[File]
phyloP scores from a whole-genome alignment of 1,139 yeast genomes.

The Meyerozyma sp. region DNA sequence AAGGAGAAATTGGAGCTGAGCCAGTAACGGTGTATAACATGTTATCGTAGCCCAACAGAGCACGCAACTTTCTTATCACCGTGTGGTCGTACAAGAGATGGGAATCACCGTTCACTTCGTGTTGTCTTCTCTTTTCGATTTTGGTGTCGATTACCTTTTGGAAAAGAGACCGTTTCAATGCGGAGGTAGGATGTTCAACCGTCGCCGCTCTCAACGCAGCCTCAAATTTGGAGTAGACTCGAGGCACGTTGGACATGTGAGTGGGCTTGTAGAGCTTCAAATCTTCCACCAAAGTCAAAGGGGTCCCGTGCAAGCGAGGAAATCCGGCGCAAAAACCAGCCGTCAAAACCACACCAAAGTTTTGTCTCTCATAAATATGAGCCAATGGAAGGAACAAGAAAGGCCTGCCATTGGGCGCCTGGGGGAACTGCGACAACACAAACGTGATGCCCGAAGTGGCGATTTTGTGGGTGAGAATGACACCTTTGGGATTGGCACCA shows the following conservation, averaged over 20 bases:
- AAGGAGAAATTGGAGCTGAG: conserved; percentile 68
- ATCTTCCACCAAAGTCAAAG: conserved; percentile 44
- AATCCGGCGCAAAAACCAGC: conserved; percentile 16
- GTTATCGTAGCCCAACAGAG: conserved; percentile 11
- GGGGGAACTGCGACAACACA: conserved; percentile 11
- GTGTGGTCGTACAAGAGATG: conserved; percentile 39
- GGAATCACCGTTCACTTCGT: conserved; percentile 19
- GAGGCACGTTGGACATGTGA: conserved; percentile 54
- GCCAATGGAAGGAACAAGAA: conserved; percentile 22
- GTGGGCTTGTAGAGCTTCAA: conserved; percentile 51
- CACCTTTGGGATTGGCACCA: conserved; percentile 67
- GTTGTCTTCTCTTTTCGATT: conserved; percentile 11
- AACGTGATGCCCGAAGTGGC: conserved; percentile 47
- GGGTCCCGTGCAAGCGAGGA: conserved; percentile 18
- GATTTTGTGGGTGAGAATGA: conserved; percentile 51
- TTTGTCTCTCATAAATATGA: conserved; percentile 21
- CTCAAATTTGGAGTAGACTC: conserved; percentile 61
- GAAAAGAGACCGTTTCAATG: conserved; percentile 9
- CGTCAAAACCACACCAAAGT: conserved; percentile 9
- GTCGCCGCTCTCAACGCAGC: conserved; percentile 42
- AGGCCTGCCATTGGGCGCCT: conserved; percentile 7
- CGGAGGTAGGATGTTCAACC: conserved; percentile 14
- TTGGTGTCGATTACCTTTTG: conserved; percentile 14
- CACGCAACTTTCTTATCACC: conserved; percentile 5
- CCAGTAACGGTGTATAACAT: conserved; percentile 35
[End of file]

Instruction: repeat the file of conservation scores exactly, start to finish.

phyloP scores from a whole-genome alignment of 1,139 yeast genomes.

The Meyerozyma sp. region DNA sequence AAGGAGAAATTGGAGCTGAGCCAGTAACGGTGTATAACATGTTATCGTAGCCCAACAGAGCACGCAACTTTCTTATCACCGTGTGGTCGTACAAGAGATGGGAATCACCGTTCACTTCGTGTTGTCTTCTCTTTTCGATTTTGGTGTCGATTACCTTTTGGAAAAGAGACCGTTTCAATGCGGAGGTAGGATGTTCAACCGTCGCCGCTCTCAACGCAGCCTCAAATTTGGAGTAGACTCGAGGCACGTTGGACATGTGAGTGGGCTTGTAGAGCTTCAAATCTTCCACCAAAGTCAAAGGGGTCCCGTGCAAGCGAGGAAATCCGGCGCAAAAACCAGCCGTCAAAACCACACCAAAGTTTTGTCTCTCATAAATATGAGCCAATGGAAGGAACAAGAAAGGCCTGCCATTGGGCGCCTGGGGGAACTGCGACAACACAAACGTGATGCCCGAAGTGGCGATTTTGTGGGTGAGAATGACACCTTTGGGATTGGCACCA shows the following conservation, averaged over 20 bases:
- AAGGAGAAATTGGAGCTGAG: conserved; percentile 68
- ATCTTCCACCAAAGTCAAAG: conserved; percentile 44
- AATCCGGCGCAAAAACCAGC: conserved; percentile 16
- GTTATCGTAGCCCAACAGAG: conserved; percentile 11
- GGGGGAACTGCGACAACACA: conserved; percentile 11
- GTGTGGTCGTACAAGAGATG: conserved; percentile 39
- GGAATCACCGTTCACTTCGT: conserved; percentile 19
- GAGGCACGTTGGACATGTGA: conserved; percentile 54
- GCCAATGGAAGGAACAAGAA: conserved; percentile 22
- GTGGGCTTGTAGAGCTTCAA: conserved; percentile 51
- CACCTTTGGGATTGGCACCA: conserved; percentile 67
- GTTGTCTTCTCTTTTCGATT: conserved; percentile 11
- AACGTGATGCCCGAAGTGGC: conserved; percentile 47
- GGGTCCCGTGCAAGCGAGGA: conserved; percentile 18
- GATTTTGTGGGTGAGAATGA: conserved; percentile 51
- TTTGTCTCTCATAAATATGA: conserved; percentile 21
- CTCAAATTTGGAGTAGACTC: conserved; percentile 61
- GAAAAGAGACCGTTTCAATG: conserved; percentile 9
- CGTCAAAACCACACCAAAGT: conserved; percentile 9
- GTCGCCGCTCTCAACGCAGC: conserved; percentile 42
- AGGCCTGCCATTGGGCGCCT: conserved; percentile 7
- CGGAGGTAGGATGTTCAACC: conserved; percentile 14
- TTGGTGTCGATTACCTTTTG: conserved; percentile 14
- CACGCAACTTTCTTATCACC: conserved; percentile 5
- CCAGTAACGGTGTATAACAT: conserved; percentile 35